When it is indicated that the present filter has become clogged to the point where it does not operate effectively, the unit may be quickly disassembled merely by removing the retaining bolts 30, or whatever suitable clamping means are employed, and lifting the rectangular casing away from the base. The filter medium 15 may then be removed from its supporting frame 20 and washed in oil or in soap and Water to remove the dirt therefrom, or said relatively inexpensive filter element may be discarded and replaced with a new one if desired. The unit is quickly reassembled and installed merely by again placing the casing 10 over the new filter element and connecting the same to the base and manifold by means of the bolts 30, as described.
From the foregoing detailed description, it will be appreciated that the present invention provides a unique air filter assembly which is not only designed to function far more effectively than the devices presently in use, but which improved unit may be quickly and easily disassembled when it is desired to replace or clean the filter medium. In addition, the present unit is so designed that gauge means can be incorporated therein to give an accurate determination of the effectiveness of the filter at all times, thereby eliminating the common practice of changing the filter only when it appears dirty to an observer, which is completely unreliable and dangerous inasmuch as it is the minute, invisible particles which are the most injurious to an engine.
It is to be understood, of course, that modifications either in the design or materials employed in many of the structural elements illustrated and hereinabove described will undoubtedly occur to those skilled in the art upon reading the foregoing specification, and all of such changes or modifications are contemplated as may come within the spirit of the invention and within the scope of the following claims.
What I claim is:
1. In an air filter for internal combustion engines, the structure comprising: a rectangular base member having an opening therethrough and having a transverse flange around its perimeter; a rigid, permeable filter-supporting frame separably mounted on said base, said frame having a plurality of parallel, tapered projections extending laterally across said base; and forming elongated angled faces, said faces having a plurality of apertures therethrough; a permeable filter element removably mounted on said frame, said filter element including an inner layer of porous synthetic foam material on and covering said tapered frame projections, and a second layer of more permeable foam material superposed on said inner layer; a rectangular, open-ended casing separably mounted on said base and surrounding said filter element, said casing fitting closely within said base member flange; sealing means between adjacent portions of said interfitting filter element, casing, and base members; and means releasably securing said interfitting members together.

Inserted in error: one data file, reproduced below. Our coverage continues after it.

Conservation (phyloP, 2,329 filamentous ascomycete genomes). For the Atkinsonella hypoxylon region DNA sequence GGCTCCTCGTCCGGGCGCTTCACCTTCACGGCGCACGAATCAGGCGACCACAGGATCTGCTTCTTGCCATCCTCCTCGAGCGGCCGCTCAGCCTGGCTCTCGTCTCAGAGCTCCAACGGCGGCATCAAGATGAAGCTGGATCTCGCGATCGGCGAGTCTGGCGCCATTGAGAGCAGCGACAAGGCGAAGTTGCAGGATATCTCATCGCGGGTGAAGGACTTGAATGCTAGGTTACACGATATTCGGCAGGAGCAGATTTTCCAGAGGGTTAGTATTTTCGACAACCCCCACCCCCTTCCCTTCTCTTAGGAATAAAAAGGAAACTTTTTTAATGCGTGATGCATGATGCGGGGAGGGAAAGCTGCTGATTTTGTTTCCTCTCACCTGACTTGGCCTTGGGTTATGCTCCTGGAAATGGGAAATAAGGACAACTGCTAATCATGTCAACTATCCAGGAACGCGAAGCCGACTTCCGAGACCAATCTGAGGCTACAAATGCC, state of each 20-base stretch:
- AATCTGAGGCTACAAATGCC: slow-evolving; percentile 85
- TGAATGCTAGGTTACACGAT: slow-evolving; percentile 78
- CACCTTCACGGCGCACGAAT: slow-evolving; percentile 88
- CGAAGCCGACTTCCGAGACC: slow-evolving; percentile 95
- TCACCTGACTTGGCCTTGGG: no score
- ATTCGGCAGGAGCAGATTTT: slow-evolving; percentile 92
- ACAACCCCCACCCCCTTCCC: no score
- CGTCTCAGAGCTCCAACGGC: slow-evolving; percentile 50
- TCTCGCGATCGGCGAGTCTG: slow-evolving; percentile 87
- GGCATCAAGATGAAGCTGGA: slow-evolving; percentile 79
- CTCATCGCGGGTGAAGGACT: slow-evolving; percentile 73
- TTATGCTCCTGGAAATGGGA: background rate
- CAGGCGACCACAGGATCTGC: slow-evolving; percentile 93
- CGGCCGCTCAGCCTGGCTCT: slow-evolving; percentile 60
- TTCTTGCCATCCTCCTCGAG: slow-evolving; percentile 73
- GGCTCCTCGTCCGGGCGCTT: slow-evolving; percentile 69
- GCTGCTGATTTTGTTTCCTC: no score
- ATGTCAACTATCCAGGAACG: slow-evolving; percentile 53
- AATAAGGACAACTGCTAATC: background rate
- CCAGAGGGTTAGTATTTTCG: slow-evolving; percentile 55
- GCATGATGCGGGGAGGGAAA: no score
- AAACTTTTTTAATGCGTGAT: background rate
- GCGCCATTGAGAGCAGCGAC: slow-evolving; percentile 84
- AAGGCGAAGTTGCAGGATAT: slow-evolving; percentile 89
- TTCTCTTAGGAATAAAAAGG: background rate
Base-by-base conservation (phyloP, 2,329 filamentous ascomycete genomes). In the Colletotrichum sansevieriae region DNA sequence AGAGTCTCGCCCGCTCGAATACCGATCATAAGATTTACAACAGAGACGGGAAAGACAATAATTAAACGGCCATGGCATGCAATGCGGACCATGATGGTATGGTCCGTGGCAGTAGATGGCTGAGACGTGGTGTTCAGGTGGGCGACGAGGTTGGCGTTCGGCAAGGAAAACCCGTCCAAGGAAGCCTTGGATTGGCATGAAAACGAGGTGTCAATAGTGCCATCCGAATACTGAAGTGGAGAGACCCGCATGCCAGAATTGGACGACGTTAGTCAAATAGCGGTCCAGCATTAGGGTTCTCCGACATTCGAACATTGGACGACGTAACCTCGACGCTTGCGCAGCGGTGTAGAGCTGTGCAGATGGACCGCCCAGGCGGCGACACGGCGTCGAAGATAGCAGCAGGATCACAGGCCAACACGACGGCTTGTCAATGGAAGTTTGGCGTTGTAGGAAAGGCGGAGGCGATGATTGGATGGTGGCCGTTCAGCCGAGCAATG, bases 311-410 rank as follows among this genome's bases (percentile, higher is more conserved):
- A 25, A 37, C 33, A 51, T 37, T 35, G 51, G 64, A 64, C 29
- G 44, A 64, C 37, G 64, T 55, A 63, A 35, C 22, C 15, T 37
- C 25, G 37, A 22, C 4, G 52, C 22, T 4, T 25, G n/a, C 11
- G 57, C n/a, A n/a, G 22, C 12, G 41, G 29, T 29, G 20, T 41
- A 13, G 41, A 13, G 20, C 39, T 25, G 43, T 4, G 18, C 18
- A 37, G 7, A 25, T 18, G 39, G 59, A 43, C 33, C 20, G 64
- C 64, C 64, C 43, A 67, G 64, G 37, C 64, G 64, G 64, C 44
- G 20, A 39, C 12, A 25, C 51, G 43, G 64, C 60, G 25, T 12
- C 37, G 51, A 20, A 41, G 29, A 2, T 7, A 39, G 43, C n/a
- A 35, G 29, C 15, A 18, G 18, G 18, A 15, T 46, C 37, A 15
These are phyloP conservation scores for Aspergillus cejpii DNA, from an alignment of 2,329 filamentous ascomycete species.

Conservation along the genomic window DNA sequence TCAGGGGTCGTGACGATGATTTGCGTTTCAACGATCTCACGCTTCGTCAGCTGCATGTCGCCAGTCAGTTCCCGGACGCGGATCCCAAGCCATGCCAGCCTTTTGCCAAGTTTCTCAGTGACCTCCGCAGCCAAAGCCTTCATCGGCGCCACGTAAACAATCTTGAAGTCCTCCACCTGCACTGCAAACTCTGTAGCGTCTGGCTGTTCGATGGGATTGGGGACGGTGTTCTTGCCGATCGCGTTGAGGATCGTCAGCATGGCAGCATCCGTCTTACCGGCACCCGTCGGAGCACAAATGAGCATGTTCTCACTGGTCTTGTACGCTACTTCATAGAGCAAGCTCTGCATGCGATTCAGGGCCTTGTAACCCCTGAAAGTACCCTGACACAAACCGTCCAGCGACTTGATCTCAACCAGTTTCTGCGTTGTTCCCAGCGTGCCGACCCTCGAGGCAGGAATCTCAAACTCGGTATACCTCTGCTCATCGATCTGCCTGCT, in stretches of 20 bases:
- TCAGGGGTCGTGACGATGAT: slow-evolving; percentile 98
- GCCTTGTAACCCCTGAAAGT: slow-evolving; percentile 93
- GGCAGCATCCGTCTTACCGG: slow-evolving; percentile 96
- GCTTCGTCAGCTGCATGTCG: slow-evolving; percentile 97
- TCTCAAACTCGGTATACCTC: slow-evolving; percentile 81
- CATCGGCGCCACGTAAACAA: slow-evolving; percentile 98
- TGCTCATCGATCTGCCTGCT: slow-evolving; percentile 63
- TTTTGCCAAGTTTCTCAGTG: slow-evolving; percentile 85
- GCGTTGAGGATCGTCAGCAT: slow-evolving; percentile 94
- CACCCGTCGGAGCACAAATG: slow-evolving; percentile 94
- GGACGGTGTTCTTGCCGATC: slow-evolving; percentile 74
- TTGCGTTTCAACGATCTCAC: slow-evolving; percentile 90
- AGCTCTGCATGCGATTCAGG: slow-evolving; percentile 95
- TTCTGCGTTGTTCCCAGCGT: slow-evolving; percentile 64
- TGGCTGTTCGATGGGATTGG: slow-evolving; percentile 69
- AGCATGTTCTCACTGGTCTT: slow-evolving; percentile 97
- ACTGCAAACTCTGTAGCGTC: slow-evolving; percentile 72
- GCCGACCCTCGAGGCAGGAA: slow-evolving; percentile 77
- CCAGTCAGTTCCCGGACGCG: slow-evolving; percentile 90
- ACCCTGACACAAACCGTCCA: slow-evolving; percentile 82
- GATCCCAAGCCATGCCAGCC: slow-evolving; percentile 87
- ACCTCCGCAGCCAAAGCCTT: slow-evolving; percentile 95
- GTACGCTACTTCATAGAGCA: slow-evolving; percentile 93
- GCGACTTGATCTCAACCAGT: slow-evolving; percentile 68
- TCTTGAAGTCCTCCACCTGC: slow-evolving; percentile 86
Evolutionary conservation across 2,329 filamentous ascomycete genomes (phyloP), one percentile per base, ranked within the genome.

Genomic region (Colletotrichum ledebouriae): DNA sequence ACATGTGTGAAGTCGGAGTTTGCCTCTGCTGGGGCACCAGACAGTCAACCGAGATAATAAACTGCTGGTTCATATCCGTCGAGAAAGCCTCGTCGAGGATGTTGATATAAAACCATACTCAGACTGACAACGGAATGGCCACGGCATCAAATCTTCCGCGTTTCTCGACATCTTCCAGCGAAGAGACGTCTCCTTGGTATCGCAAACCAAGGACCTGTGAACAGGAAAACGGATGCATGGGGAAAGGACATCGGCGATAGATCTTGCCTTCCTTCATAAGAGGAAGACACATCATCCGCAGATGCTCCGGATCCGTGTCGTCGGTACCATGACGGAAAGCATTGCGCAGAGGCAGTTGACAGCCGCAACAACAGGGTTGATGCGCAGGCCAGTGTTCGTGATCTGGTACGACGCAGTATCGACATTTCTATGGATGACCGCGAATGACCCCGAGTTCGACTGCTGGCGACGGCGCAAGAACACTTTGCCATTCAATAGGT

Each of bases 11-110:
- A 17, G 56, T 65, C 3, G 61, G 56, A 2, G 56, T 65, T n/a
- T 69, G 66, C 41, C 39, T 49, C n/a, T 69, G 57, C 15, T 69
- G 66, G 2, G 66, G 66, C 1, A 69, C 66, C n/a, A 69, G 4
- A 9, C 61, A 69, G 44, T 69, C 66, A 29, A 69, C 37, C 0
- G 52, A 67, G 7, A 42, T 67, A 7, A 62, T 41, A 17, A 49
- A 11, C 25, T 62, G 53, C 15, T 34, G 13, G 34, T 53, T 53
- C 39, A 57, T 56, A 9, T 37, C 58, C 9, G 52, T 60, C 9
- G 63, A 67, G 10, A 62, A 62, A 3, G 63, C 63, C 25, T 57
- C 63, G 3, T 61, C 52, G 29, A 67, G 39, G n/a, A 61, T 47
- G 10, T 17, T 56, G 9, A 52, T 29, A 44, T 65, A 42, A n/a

2. In an air filter for internal combustion engines, the structure comprising: a rectangular base member having an opening therethrough and having a transverse flange around its perimeter; a rigid, permeable filter-supporting frame separably mounted on said base, said frame having a plurality of parallel, tapered projections extending laterally across saidl base; and forming elongated angled faces, said faces having a plurality of apertures therethrough; a permeable filter element removably mounted on said frame, said filter element including an inner layer of porous synthetic foam material on and covering said tapered frame projections, an intermediate layer of more permeable foam material superposed on said inner layer, and said filter element including an outer layer of still more permeable foam material superposed upon said intermediate layer; a rectangular, open-ended casing separably mounted on said base and surrounding said filter element, said casing having a laterally-projecting flange closely fitted within said base member flange; sealing means between adjacent portions of said interfitting filter element, casing, and base members; and means releasably securing said interfitting members together.
3. The air filter recited in claim 2 and having a differential pressure gauge operatively associated therewith, said pressure gauge having first probe means extending therefrom to one side of said filter and second probe means extending therefrom to the opposite side of said filter, said probe means being operatively associated with a gauge adapted to indicate the pressure differential on opposite sides of said filter.
References Cited in the filc of this patent UNITED STATES PATENTS 1,109,639 Sutton Sept. 1, 1914 2,080,154 Strindberg May 11, 1937 2,320,368 Leathers June 1, 1943 2,907,408 Engle et al Oct. 6, 1959 2,964,127 Korn Dec. 13, 1960 2,999,562 Lechtenberg Sept. 12, 1962 3,026,967 Stevens et al Mar. 27, 1962 FOREIGN PATENTS 311,189 Switzerland Jan. 31, 1956